March 28, 2013

microscopeGoogle Analytics can provide a wealth of information about the health of your website and the activities of your site visitors. However, you need to take specific actions to unlock the more powerful features. If you’re ready to step beyond a simple count of how many site visits you receive, use the following functions to get more out of your analysis.

Track progress toward goals

Which goals you care about will depend upon your overall website strategy. Someone who is interested in building community or raising brand awareness may care how long a visitor stayed on a site. An online magazine may want to know how many total pages a visitor viewed. If you are selling something or collecting user information in exchange for downloads of free PDF reports, you may want to know when someone reaches a specific URL such as a thank-you or download page, or takes a specific action such as clicking on a Buy Now or Download button.

Turn on goal tracking by selecting Conversions from the Google Analytics dashboard, then creating a goal. If you create multiple goals, such as clicking Add to Cart, clicking Checkout, and reaching the thank-you page, you’ll know exactly how many people you lose at each step of your sales process, and can fine tune your process to keep as many as possible moving through the process.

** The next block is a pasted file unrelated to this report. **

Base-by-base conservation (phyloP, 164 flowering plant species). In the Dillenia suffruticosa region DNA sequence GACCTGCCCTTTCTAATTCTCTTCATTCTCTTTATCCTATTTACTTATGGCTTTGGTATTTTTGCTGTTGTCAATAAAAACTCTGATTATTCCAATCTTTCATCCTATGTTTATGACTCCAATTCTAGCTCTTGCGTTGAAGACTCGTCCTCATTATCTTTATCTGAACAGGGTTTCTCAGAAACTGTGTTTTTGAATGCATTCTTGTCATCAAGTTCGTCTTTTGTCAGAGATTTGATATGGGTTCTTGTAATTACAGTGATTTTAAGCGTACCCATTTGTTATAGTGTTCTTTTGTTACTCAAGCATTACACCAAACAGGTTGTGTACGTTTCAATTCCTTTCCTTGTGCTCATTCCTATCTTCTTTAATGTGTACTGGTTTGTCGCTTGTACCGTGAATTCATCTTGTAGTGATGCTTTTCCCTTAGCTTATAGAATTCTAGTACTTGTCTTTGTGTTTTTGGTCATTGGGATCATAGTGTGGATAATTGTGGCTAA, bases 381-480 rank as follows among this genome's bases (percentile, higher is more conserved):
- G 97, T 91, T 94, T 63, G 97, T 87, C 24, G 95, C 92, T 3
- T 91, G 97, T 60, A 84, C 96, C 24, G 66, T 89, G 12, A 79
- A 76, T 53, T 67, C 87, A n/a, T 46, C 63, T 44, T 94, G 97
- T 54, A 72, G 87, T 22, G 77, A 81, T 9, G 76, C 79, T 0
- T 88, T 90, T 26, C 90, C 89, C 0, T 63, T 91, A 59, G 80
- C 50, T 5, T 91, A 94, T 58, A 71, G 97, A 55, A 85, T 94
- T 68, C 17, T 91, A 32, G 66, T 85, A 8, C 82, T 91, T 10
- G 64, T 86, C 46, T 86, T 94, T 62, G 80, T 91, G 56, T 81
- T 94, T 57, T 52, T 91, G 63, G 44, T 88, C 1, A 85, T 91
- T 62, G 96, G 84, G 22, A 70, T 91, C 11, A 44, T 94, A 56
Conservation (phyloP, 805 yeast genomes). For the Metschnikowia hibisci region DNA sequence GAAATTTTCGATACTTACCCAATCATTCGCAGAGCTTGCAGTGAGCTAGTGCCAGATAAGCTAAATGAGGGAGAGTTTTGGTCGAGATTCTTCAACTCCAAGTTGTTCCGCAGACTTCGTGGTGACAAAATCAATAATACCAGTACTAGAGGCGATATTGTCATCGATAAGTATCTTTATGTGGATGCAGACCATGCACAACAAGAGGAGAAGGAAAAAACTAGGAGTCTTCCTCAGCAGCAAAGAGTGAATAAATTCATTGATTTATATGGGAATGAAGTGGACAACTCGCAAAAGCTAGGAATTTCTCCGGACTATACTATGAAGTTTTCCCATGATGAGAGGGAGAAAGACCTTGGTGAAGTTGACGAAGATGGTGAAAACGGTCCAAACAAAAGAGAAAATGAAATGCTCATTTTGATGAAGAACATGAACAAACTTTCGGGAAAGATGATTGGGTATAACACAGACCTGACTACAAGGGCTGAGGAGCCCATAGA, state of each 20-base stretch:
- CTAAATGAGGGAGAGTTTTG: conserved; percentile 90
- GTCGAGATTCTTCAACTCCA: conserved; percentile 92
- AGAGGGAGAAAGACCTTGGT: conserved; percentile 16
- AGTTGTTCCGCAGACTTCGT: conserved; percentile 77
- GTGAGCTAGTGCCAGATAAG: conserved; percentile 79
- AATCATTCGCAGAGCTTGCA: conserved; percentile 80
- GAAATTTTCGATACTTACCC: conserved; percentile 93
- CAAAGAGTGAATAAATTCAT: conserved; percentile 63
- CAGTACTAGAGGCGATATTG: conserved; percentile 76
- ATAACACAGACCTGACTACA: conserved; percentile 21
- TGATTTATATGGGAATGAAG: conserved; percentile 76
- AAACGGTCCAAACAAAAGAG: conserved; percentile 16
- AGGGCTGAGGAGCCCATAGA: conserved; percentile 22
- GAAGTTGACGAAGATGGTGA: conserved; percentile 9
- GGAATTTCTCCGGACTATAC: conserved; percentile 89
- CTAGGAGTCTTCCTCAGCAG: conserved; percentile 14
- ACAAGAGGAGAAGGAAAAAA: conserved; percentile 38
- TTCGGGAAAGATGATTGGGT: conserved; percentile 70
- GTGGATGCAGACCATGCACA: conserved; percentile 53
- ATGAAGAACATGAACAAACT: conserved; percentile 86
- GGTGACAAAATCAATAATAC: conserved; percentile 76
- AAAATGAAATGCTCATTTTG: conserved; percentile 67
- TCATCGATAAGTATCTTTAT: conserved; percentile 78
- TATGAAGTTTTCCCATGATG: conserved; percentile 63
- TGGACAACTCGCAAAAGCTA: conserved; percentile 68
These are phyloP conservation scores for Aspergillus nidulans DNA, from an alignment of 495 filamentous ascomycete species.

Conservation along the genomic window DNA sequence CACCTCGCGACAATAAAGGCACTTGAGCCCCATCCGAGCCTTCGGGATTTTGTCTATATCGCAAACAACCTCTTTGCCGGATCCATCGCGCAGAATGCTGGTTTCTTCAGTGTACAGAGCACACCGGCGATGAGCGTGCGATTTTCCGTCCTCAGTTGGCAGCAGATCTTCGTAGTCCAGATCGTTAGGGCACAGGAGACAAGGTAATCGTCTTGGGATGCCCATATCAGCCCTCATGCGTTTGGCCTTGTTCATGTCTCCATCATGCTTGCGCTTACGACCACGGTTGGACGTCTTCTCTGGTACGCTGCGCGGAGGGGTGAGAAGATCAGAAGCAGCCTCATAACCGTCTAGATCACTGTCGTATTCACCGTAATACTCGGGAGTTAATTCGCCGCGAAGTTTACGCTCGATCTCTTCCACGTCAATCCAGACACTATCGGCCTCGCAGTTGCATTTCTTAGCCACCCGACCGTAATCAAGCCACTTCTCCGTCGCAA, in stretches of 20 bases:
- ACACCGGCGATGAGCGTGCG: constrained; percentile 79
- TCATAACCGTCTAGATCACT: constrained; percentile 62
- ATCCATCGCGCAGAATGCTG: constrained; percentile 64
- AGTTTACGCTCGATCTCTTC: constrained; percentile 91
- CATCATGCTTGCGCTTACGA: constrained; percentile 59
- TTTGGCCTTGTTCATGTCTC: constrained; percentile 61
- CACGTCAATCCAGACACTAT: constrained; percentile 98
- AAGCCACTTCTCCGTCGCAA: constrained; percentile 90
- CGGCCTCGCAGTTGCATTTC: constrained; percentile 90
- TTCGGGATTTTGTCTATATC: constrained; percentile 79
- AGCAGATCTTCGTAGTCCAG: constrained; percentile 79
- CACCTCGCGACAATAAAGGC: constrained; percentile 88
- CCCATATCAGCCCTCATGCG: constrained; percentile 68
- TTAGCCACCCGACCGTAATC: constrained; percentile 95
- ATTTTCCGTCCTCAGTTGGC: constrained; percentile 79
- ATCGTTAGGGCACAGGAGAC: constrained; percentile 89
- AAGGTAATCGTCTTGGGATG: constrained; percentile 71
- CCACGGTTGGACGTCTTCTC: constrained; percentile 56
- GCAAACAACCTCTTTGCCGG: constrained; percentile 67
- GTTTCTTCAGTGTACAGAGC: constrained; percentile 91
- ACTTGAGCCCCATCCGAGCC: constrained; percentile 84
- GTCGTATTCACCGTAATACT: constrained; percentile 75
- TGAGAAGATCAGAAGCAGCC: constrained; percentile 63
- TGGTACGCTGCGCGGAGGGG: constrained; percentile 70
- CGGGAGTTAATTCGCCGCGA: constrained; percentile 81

Measure by traffic segment

The default analytics lump all website visitors together. By setting up specific traffic segments, you can determine if your organic search results produce more sales than your pay per click traffic, or how visitors that see your Google ads differ from visitors that see your Facebook ads. This helps you to determine your most profitable places for spending your online marketing budget. To create traffic segments, click on Advanced Segments from the Standard Reporting dashboard. You can use the pre-created segments provided by Google, or create your own. Segments can be discrete, such as assigning each social media source to a different segment, as well as overlapping, such as also aggregating all social media sources into a single Social Media segment. Once the traffic segments are created, go back to Conversions and apply the traffic segments to your goals.

Watch for spikes

Rather than viewing data by month, which is the default, you should also view the data by day. This allows you to notice immediate impacts of new content on your site, as well as discover which sources are sending you an unusual level of traffic. You can investigate the referring blog or website to determine if it is a fluke or if this is someone or something you should respond to. If it is a fluke, you can remove the referred data from future consideration in your analysis by selecting Advanced, Exclude, Dimensions, Source/Medium, and then specifying the referral source.






Sean McPheat

Managing Director

The Internet Marketing Academy


(Image: MorgueFile)

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